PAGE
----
In America, we almost always have only two major political parties. This is because America has three branches of government (executive, congressional, judicial) rather than just two (congressional and judicial) as in the more common parliamentary governments like Great Britain. Parliamentary governments usually have several main parties and after the election the parties negotiate to “form a government” and select a person to head up that government. 
Why have Parties? Anytime a group of organized people get together to do something, they want their group to work well. And then, some other, nearby group thinks they can do better, and/or they are afraid of the other group’s intentions. To make a long story short, competition naturally arises between groups. Political groups stake out so called “positions,” which could be very general (for example, “In Government Smaller Is Better”). Or a political group’s position might be a specific issue (for example, “No More War”).

Any big and modern society cannot be understood as one whole group of people. Instead it is broken down into useful categories, also called subgroups, based on criteria. Social and economic criteria include such factors as:  
  • General level of health or disability
  • Years of education
  • Married or single
  • Urban or rural
Economic criteria
  • Working or unemployed
  • Income level

In both political science and politics the most frequent and useful subgroups are: lower class, middle class, and upper class. Most American adults know what these terms mean. These subgroups are also called the lower socioeconomic class, middle socioeconomic class, and upper socioeconomic classes. These terms are more descriptive and remind us that a subgroup is defined by meaningful criteria.
So, why are the socioeconomic classes important? It’s because…
Politics is all about deciding who gets the most good stuff from the government
Does everybody get the same percentage of an income tax cut? Should rich citizens pay more for Obama Care to off-set what the indigent don’t pay? At one time in America many workers were protected by labor unions, and unions had power to strike as a means of getting higher hourly pay; but no more, because the government no longer protects some of the labor union’s bargaining methods. Citizens elect politicians to get stuff from the government. The citizens vote for those politicians who will do battle for them in government.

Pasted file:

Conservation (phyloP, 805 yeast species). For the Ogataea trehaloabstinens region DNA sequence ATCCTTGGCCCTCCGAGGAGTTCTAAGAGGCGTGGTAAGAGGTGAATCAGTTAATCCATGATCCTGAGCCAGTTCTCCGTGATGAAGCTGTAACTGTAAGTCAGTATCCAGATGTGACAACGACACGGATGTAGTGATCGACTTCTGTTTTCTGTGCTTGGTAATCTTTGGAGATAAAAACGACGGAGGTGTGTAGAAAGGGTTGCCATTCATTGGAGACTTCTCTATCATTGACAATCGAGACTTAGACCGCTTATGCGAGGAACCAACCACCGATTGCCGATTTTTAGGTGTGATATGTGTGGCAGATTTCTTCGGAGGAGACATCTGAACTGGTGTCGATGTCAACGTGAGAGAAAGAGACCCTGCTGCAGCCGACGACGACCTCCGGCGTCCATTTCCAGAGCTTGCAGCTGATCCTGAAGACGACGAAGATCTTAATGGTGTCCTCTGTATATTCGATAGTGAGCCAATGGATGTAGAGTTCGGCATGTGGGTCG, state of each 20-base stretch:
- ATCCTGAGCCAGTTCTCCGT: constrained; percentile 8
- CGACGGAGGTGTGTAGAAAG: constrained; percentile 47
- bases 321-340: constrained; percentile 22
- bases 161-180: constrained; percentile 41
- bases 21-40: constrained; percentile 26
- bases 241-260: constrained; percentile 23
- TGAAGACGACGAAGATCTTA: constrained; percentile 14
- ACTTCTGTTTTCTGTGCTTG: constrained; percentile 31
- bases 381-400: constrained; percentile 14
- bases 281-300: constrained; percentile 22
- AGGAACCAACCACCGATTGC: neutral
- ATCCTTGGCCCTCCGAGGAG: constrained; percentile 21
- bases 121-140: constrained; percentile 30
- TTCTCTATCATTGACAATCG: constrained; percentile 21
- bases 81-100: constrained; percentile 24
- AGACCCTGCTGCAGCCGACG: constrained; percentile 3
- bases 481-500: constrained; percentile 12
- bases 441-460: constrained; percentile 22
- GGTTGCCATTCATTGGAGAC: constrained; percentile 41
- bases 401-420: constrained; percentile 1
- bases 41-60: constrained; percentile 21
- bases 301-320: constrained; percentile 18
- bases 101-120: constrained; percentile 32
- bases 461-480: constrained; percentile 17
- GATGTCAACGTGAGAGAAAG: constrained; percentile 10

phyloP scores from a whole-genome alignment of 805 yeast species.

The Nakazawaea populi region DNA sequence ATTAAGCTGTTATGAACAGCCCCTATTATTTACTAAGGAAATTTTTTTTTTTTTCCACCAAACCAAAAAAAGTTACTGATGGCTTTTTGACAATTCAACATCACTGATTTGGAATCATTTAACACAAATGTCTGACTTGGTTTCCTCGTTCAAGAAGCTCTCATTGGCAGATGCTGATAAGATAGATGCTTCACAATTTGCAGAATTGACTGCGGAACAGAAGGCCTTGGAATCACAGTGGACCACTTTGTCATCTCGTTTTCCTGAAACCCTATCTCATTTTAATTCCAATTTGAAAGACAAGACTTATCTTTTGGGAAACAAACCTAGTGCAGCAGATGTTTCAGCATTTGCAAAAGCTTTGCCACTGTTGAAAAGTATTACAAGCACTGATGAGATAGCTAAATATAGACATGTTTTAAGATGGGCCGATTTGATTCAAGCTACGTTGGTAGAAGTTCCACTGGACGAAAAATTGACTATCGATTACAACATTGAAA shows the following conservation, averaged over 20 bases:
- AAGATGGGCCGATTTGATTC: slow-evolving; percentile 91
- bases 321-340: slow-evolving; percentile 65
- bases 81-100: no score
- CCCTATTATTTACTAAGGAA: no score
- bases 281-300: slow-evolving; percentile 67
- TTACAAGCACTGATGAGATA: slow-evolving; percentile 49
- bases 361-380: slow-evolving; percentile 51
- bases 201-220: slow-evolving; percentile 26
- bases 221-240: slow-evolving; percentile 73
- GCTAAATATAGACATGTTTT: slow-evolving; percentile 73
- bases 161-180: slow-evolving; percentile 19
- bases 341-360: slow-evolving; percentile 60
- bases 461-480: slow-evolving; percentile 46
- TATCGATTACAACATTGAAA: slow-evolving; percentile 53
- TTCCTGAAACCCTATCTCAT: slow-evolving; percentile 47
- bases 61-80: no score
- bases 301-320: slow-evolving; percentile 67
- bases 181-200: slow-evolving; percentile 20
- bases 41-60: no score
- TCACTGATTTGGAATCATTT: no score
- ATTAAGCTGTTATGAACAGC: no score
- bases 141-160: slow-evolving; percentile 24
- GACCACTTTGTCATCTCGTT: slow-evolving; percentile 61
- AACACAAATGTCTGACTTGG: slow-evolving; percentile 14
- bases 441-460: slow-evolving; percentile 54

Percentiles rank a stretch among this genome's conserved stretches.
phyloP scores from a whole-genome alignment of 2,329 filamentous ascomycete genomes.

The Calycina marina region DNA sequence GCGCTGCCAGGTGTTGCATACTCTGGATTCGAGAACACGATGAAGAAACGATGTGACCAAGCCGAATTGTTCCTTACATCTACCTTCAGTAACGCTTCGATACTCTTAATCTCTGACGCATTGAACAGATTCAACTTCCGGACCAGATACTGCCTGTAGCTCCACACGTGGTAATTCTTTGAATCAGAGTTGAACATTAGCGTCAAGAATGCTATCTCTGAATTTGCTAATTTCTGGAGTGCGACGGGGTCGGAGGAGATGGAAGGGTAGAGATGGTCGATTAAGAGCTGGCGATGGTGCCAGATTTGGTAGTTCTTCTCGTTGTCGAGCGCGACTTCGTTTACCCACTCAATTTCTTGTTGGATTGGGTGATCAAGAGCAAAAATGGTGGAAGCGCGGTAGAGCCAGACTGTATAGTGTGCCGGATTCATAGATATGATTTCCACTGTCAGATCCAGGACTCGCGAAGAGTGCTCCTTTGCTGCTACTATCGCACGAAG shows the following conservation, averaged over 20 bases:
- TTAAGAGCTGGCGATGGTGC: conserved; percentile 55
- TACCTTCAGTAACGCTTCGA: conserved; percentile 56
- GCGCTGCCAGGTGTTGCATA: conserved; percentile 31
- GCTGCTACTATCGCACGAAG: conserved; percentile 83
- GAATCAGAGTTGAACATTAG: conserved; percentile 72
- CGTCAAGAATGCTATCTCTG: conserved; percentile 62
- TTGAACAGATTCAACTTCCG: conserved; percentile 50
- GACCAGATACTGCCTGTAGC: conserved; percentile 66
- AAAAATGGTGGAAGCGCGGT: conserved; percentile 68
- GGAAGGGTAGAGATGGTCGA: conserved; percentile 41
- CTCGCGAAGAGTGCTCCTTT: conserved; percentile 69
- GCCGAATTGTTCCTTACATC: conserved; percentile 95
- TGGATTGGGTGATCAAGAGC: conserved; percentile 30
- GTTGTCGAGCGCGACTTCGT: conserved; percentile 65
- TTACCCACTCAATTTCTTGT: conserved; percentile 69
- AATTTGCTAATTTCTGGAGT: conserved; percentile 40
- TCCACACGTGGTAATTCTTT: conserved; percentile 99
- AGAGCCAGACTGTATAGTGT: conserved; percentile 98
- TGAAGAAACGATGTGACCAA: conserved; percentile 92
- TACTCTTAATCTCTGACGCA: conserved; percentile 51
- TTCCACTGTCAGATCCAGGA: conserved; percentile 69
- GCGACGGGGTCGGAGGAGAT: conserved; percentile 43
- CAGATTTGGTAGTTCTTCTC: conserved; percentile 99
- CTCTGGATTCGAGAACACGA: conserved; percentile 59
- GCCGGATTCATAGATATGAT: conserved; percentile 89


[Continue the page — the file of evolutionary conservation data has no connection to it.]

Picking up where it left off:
The needs, wants, and problems of the lower and upper social-economic classes are substantially different
So, guess what! The Republican and Democratic Parties each have their own, different policies, beliefs, and recommendations for solving social and economic problems. And this is a good thing. It has worked successfully for a long time.
The two Parties fight it out politically for control to do government their own way. Both Parties are very competitive, send out political messages in slogans, and use vague and confusing words like: conservative, left, right, center, liberal, radical, Tea Party, bleeding heart liberal, on and on. 
Both Parties have put tremendous effort into (1) selecting candidates who might win, govern well and (2), they try to fulfill the standard values and policies of their Party.

I’ve been on a journey to clear up my confusion about such political language. And here’s what I’ve come up with. 
A government for 330 million Americans (which by the way, includes 1.8 million federal government workers) is so complex that political talk has had to evolve. It’s slogan oriented because no one has time for anything more. It uses abstract words like “conservative” and other generalizations to pack a lot of information into a few vague words. I’ve read many definitions and the are ones I’ve settled on as most useful and given below:
From what I have learned, the standard public statements of each of the two Parties are summarized below:
Democratic general statements:
Tending to LIBERAL. The use of government resources and money to cure health and welfare problems to insure all citizens have at least a minimal but acceptable living situation. Examples would be unemployment benefits, food and shelter, and healthcare.
Tending to LEFT-WING. Supporting social equality among people instead of upper versus lower class status. More person-oriented. From what I have seen and studied about the Democratic Party, there’s little that seems racist.

Republican general statements:
Tending to CONSERVATIVE. Using a Wikipedia search phrase of “American political conservatism.” Wikipedia says, “Conservatism in the United States is a political and social philosophy which characteristically prioritizes American traditions, republicanism, and limited federal governmental power in relation to the states, referred to more simply as limited government and states' rights."
Tending to RIGHT-WING. Supporting free market, free enterprise, private ownership, traditional or conventional values. More business oriented than person oriented. From what I’ve seen and read about the Republican Party, racist themes and tainted legislation are common—particularly since 2016.